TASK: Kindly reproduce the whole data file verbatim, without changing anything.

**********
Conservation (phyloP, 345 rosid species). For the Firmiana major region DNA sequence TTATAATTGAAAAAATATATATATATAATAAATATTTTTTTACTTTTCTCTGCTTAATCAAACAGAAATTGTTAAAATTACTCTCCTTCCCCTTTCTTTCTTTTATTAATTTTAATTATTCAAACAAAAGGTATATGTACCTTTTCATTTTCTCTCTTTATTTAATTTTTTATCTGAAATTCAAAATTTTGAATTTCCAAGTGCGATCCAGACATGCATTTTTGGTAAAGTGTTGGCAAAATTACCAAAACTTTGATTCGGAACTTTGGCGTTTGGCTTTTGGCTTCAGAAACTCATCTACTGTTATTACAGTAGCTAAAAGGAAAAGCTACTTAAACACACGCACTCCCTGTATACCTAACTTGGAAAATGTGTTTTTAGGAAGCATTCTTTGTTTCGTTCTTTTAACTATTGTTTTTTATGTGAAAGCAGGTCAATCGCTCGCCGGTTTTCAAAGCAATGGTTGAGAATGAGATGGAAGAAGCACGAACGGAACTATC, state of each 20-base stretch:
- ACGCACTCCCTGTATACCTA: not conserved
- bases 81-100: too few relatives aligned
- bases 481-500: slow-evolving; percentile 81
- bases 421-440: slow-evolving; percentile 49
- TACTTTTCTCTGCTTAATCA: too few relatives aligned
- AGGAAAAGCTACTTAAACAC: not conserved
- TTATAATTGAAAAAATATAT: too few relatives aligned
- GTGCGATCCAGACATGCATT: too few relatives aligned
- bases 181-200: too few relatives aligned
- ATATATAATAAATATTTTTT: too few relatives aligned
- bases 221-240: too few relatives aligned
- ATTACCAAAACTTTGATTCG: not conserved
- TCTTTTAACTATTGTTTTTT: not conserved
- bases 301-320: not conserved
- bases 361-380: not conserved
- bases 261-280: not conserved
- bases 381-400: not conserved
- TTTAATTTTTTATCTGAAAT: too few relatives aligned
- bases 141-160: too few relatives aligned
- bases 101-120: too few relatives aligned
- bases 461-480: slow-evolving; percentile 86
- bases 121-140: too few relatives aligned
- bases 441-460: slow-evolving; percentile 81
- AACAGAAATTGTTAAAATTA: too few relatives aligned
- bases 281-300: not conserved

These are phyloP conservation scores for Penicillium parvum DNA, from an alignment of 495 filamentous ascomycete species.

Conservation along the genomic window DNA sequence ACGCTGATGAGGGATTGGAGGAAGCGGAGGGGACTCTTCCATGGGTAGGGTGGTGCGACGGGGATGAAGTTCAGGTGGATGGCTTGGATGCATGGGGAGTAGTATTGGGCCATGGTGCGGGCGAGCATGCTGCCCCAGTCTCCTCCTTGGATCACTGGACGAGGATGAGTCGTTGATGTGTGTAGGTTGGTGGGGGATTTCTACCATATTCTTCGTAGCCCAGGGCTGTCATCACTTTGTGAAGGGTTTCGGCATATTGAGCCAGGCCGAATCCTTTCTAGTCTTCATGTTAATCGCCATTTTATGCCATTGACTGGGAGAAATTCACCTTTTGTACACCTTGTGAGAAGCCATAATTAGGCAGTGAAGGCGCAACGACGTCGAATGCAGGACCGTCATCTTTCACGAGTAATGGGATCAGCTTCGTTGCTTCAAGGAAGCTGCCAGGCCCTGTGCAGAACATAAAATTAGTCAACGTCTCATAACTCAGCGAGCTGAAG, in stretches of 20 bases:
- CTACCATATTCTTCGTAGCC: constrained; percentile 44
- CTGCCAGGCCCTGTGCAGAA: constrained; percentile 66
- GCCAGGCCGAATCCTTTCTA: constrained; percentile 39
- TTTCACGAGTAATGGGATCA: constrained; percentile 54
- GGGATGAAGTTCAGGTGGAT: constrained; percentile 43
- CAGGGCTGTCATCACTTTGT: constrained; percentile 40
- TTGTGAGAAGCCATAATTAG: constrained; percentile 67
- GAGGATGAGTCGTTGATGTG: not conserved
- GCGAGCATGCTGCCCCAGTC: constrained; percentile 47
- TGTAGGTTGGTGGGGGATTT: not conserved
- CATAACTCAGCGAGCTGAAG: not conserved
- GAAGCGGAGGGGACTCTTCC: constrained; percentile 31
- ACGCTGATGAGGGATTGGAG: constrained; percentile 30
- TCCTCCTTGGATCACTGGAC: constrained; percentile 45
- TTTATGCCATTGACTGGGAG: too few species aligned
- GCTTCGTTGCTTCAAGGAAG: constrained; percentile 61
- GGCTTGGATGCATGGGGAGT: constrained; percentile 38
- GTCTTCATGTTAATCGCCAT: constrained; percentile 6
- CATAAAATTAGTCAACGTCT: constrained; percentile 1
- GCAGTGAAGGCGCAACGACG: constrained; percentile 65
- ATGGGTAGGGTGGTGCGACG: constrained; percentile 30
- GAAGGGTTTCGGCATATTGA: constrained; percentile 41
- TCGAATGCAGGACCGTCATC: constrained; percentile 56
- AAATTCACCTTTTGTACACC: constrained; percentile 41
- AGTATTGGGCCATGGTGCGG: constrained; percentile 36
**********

Conservation (phyloP, 345 rosid species). For the Firmiana major region DNA sequence TTATAATTGAAAAAATATATATATATAATAAATATTTTTTTACTTTTCTCTGCTTAATCAAACAGAAATTGTTAAAATTACTCTCCTTCCCCTTTCTTTCTTTTATTAATTTTAATTATTCAAACAAAAGGTATATGTACCTTTTCATTTTCTCTCTTTATTTAATTTTTTATCTGAAATTCAAAATTTTGAATTTCCAAGTGCGATCCAGACATGCATTTTTGGTAAAGTGTTGGCAAAATTACCAAAACTTTGATTCGGAACTTTGGCGTTTGGCTTTTGGCTTCAGAAACTCATCTACTGTTATTACAGTAGCTAAAAGGAAAAGCTACTTAAACACACGCACTCCCTGTATACCTAACTTGGAAAATGTGTTTTTAGGAAGCATTCTTTGTTTCGTTCTTTTAACTATTGTTTTTTATGTGAAAGCAGGTCAATCGCTCGCCGGTTTTCAAAGCAATGGTTGAGAATGAGATGGAAGAAGCACGAACGGAACTATC, state of each 20-base stretch:
- ACGCACTCCCTGTATACCTA: not conserved
- bases 81-100: too few relatives aligned
- bases 481-500: slow-evolving; percentile 81
- bases 421-440: slow-evolving; percentile 49
- TACTTTTCTCTGCTTAATCA: too few relatives aligned
- AGGAAAAGCTACTTAAACAC: not conserved
- TTATAATTGAAAAAATATAT: too few relatives aligned
- GTGCGATCCAGACATGCATT: too few relatives aligned
- bases 181-200: too few relatives aligned
- ATATATAATAAATATTTTTT: too few relatives aligned
- bases 221-240: too few relatives aligned
- ATTACCAAAACTTTGATTCG: not conserved
- TCTTTTAACTATTGTTTTTT: not conserved
- bases 301-320: not conserved
- bases 361-380: not conserved
- bases 261-280: not conserved
- bases 381-400: not conserved
- TTTAATTTTTTATCTGAAAT: too few relatives aligned
- bases 141-160: too few relatives aligned
- bases 101-120: too few relatives aligned
- bases 461-480: slow-evolving; percentile 86
- bases 121-140: too few relatives aligned
- bases 441-460: slow-evolving; percentile 81
- AACAGAAATTGTTAAAATTA: too few relatives aligned
- bases 281-300: not conserved

These are phyloP conservation scores for Penicillium parvum DNA, from an alignment of 495 filamentous ascomycete species.

Conservation along the genomic window DNA sequence ACGCTGATGAGGGATTGGAGGAAGCGGAGGGGACTCTTCCATGGGTAGGGTGGTGCGACGGGGATGAAGTTCAGGTGGATGGCTTGGATGCATGGGGAGTAGTATTGGGCCATGGTGCGGGCGAGCATGCTGCCCCAGTCTCCTCCTTGGATCACTGGACGAGGATGAGTCGTTGATGTGTGTAGGTTGGTGGGGGATTTCTACCATATTCTTCGTAGCCCAGGGCTGTCATCACTTTGTGAAGGGTTTCGGCATATTGAGCCAGGCCGAATCCTTTCTAGTCTTCATGTTAATCGCCATTTTATGCCATTGACTGGGAGAAATTCACCTTTTGTACACCTTGTGAGAAGCCATAATTAGGCAGTGAAGGCGCAACGACGTCGAATGCAGGACCGTCATCTTTCACGAGTAATGGGATCAGCTTCGTTGCTTCAAGGAAGCTGCCAGGCCCTGTGCAGAACATAAAATTAGTCAACGTCTCATAACTCAGCGAGCTGAAG, in stretches of 20 bases:
- CTACCATATTCTTCGTAGCC: constrained; percentile 44
- CTGCCAGGCCCTGTGCAGAA: constrained; percentile 66
- GCCAGGCCGAATCCTTTCTA: constrained; percentile 39
- TTTCACGAGTAATGGGATCA: constrained; percentile 54
- GGGATGAAGTTCAGGTGGAT: constrained; percentile 43
- CAGGGCTGTCATCACTTTGT: constrained; percentile 40
- TTGTGAGAAGCCATAATTAG: constrained; percentile 67
- GAGGATGAGTCGTTGATGTG: not conserved
- GCGAGCATGCTGCCCCAGTC: constrained; percentile 47
- TGTAGGTTGGTGGGGGATTT: not conserved
- CATAACTCAGCGAGCTGAAG: not conserved
- GAAGCGGAGGGGACTCTTCC: constrained; percentile 31
- ACGCTGATGAGGGATTGGAG: constrained; percentile 30
- TCCTCCTTGGATCACTGGAC: constrained; percentile 45
- TTTATGCCATTGACTGGGAG: too few species aligned
- GCTTCGTTGCTTCAAGGAAG: constrained; percentile 61
- GGCTTGGATGCATGGGGAGT: constrained; percentile 38
- GTCTTCATGTTAATCGCCAT: constrained; percentile 6
- CATAAAATTAGTCAACGTCT: constrained; percentile 1
- GCAGTGAAGGCGCAACGACG: constrained; percentile 65
- ATGGGTAGGGTGGTGCGACG: constrained; percentile 30
- GAAGGGTTTCGGCATATTGA: constrained; percentile 41
- TCGAATGCAGGACCGTCATC: constrained; percentile 56
- AAATTCACCTTTTGTACACC: constrained; percentile 41
- AGTATTGGGCCATGGTGCGG: constrained; percentile 36